On Banks And Business – Both Large And Small

I have written in the past about the way sections of the English Middle-Classes so identify with the interests of Capital when in fact the interests of Capital are often not in their interests. I have also written about the contradictions and inconsistencies in much conservative thought. This extract from Michael Luntley’s 1989 treatise, The Meaning Of Socialism, I think gives another example of how the interests of Capital are not synonymous with the interests of the middle-classes and how in the UK specifically class places a crucial role in creating a contradiction.

“The conditions for successful agency in the domain of many small businesses are not the same as the conditions for successful agency for big business. The latter, generally, profit from the deregulation of financial markets and the freedom to transfer Capital and money across national borders. Indeed, for the multinational corporations that so dominate our economy, such deregulation and freedom is essential. It does not even matter to such large corporations if the foreign exchanges are volatile. For such businesses there is money to be made by diversifying into currency speculation; and, for the shrewd operator, the prospect of moving significant amounts of money around the foreign exchanges can compensate for export difficulties within one small area of its operation.

Things are different for the small specialist business. The conditions of successful agency for such concerns are not identical with the conditions of Capital’s success. Such businesses need an economic space in which to breathe and to develop products. They need a certain amount of money of security from the often hostile winds of deregulated financial markets.

A good example of this lies in the area of investment. A comparison is often made between the different banking practices in the UK and some of its major competitors, West Germany being a good example. The difference is this. In the UK banks are not geared to long-term investment strategies in a way that is common in West Germany. UK banks are much more likely top take a short-term view and assess a loan request with regard to how much return can be expected this year or next in order to pay a good dividend in the immediate future to its shareholders. This is not so in West Germany. There it is much more common to engage a bank in the sort of long-term financing which is so often essential for the development of new products. It is familiar anecdote about English industrial life that our ability to come up with new product ideas is matched only by our inability to find ways of financing that development, with the consequence that the new products end up being exported to a foreign manufacturer to develop. There is much more than a grain of truth in such anecdotes.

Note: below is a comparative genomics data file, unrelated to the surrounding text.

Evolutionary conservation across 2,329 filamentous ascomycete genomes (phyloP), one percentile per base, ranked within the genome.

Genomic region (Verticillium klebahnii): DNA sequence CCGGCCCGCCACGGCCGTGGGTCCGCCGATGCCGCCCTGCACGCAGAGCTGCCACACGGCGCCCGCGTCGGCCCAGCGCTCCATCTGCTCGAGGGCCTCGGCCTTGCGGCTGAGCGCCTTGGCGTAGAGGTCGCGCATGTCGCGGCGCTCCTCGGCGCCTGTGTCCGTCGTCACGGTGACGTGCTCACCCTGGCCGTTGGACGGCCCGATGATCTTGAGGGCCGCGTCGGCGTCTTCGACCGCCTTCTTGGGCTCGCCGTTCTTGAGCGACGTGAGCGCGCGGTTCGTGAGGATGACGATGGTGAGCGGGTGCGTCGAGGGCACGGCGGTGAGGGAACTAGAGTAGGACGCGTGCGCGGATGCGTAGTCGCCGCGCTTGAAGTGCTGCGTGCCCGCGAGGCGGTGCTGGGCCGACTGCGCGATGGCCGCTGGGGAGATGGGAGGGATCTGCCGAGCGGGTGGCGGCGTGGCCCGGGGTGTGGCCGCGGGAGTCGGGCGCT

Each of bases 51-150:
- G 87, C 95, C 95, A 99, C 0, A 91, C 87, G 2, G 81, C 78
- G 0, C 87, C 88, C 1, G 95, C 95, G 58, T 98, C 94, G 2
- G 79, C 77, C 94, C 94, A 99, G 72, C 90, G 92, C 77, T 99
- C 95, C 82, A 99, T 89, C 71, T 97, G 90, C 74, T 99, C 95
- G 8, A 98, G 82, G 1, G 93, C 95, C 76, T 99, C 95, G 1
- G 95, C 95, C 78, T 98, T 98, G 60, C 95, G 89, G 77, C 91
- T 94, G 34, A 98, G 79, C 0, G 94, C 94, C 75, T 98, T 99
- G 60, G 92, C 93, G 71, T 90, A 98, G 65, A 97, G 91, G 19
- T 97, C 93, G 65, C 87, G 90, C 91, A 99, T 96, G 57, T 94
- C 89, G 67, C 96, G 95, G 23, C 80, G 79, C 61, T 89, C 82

An important consequence of the attitudes of West German banks is that the West German stock market is not nearly so important to economic life as the UK stock market, for German firms do not need share issues to raise capital for investment” they get it from their banks. A consequence of this is to dampen the game-like enthusiasm with which English companies play the stock market looking for keen take-over bids and, once more, unsettling the smooth economic and financial planning so essential for a healthy small-business sector.

The German experience here is rather special, for the attitude of their banking system to investment is not something that has been imposed by state regulation. It has simply arisen, naturally out of different traditions. No doubt, once again, the fact that the UK banking system has not evolved like this is tied up with the class system. Banking is an occupation that has typically been recruited from a different class from that which the engineers and manufacturers have come. When engineering friends complain that their companies are run by accountants with a fine head for figures but an empty space where grasp of the needs of manufacturing should be, they are often enough voicing a class-based complaint. This is familiar: we should act to change it. No Socialist party can afford to ignore the business community: no socialist party with the courage to throw off the shackles of an outmoded class sensibility has any good reason for ignoring the needs of large sections of our business community.”

Michael Luntley.
The Meaning Of Socialism.
Duckworth. 1989.
ISBN 0715623060

I Am Not A Number

Political and Philosophical Dispatches From An Individual Living In A Society

corporate democracy economics freedom left-wing libertarian managerialism moral philosophy politics radical socialist society


About I Am Not A Number

I Am Not A Number is written by Chris Jury. For 30 years Chris Jury was a TV actor, director and writer best known for playing Eric Catchpole in over 60 episodes of the BBC’s antique classic, Lovejoy, and for directing over 50 episodes of Eastenders. In 2008 he was appointed as the Senior Lecturer in Recorded Media in the School Of Music & Performing Arts at Bath Spa University. He currently presents, Agitpop, a pop & politics radio discussion programme on North Cotswold Community Radio http://www.agitpopradio.org.uk He is currently the Communications Officer for UCU at Bath Spa University and a UCU SW Regional Rep at SWTUC.
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